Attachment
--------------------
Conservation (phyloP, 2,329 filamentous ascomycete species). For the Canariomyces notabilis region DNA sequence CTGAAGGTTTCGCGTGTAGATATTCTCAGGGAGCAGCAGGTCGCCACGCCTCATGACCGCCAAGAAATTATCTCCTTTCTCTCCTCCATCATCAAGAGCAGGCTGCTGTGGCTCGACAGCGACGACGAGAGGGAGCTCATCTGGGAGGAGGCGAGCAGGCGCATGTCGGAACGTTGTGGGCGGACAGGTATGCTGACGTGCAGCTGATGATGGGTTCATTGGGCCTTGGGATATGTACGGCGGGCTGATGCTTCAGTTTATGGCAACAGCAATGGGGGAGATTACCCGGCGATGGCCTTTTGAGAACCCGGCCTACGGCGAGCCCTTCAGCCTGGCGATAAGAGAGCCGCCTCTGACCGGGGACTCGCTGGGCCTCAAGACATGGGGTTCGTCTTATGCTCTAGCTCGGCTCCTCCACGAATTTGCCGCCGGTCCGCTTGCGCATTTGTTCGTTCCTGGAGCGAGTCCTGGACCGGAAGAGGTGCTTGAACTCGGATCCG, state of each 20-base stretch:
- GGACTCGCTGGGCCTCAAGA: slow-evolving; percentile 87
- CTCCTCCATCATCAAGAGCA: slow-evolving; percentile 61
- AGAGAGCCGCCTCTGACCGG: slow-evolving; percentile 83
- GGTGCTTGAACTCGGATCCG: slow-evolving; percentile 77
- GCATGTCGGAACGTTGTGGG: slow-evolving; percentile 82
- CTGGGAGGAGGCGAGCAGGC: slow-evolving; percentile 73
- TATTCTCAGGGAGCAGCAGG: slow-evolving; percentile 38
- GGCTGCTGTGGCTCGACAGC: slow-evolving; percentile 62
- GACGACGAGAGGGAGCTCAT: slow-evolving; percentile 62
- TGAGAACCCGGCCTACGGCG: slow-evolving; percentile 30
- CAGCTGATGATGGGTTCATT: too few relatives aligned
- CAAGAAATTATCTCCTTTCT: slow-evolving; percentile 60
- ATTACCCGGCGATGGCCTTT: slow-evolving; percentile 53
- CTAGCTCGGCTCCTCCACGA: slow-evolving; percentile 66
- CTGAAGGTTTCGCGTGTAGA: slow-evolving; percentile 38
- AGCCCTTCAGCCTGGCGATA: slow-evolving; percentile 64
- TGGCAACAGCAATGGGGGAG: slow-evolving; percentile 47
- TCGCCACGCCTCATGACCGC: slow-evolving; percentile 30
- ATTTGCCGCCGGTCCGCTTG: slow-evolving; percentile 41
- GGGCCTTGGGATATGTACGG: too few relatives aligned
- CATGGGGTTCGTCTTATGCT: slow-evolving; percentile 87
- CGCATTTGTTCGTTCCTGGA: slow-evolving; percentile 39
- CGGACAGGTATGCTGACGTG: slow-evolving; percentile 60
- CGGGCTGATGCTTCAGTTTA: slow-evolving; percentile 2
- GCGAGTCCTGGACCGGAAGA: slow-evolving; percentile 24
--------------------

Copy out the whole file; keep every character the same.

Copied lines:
Conservation (phyloP, 2,329 filamentous ascomycete species). For the Canariomyces notabilis region DNA sequence CTGAAGGTTTCGCGTGTAGATATTCTCAGGGAGCAGCAGGTCGCCACGCCTCATGACCGCCAAGAAATTATCTCCTTTCTCTCCTCCATCATCAAGAGCAGGCTGCTGTGGCTCGACAGCGACGACGAGAGGGAGCTCATCTGGGAGGAGGCGAGCAGGCGCATGTCGGAACGTTGTGGGCGGACAGGTATGCTGACGTGCAGCTGATGATGGGTTCATTGGGCCTTGGGATATGTACGGCGGGCTGATGCTTCAGTTTATGGCAACAGCAATGGGGGAGATTACCCGGCGATGGCCTTTTGAGAACCCGGCCTACGGCGAGCCCTTCAGCCTGGCGATAAGAGAGCCGCCTCTGACCGGGGACTCGCTGGGCCTCAAGACATGGGGTTCGTCTTATGCTCTAGCTCGGCTCCTCCACGAATTTGCCGCCGGTCCGCTTGCGCATTTGTTCGTTCCTGGAGCGAGTCCTGGACCGGAAGAGGTGCTTGAACTCGGATCCG, state of each 20-base stretch:
- GGACTCGCTGGGCCTCAAGA: slow-evolving; percentile 87
- CTCCTCCATCATCAAGAGCA: slow-evolving; percentile 61
- AGAGAGCCGCCTCTGACCGG: slow-evolving; percentile 83
- GGTGCTTGAACTCGGATCCG: slow-evolving; percentile 77
- GCATGTCGGAACGTTGTGGG: slow-evolving; percentile 82
- CTGGGAGGAGGCGAGCAGGC: slow-evolving; percentile 73
- TATTCTCAGGGAGCAGCAGG: slow-evolving; percentile 38
- GGCTGCTGTGGCTCGACAGC: slow-evolving; percentile 62
- GACGACGAGAGGGAGCTCAT: slow-evolving; percentile 62
- TGAGAACCCGGCCTACGGCG: slow-evolving; percentile 30
- CAGCTGATGATGGGTTCATT: too few relatives aligned
- CAAGAAATTATCTCCTTTCT: slow-evolving; percentile 60
- ATTACCCGGCGATGGCCTTT: slow-evolving; percentile 53
- CTAGCTCGGCTCCTCCACGA: slow-evolving; percentile 66
- CTGAAGGTTTCGCGTGTAGA: slow-evolving; percentile 38
- AGCCCTTCAGCCTGGCGATA: slow-evolving; percentile 64
- TGGCAACAGCAATGGGGGAG: slow-evolving; percentile 47
- TCGCCACGCCTCATGACCGC: slow-evolving; percentile 30
- ATTTGCCGCCGGTCCGCTTG: slow-evolving; percentile 41
- GGGCCTTGGGATATGTACGG: too few relatives aligned
- CATGGGGTTCGTCTTATGCT: slow-evolving; percentile 87
- CGCATTTGTTCGTTCCTGGA: slow-evolving; percentile 39
- CGGACAGGTATGCTGACGTG: slow-evolving; percentile 60
- CGGGCTGATGCTTCAGTTTA: slow-evolving; percentile 2
- GCGAGTCCTGGACCGGAAGA: slow-evolving; percentile 24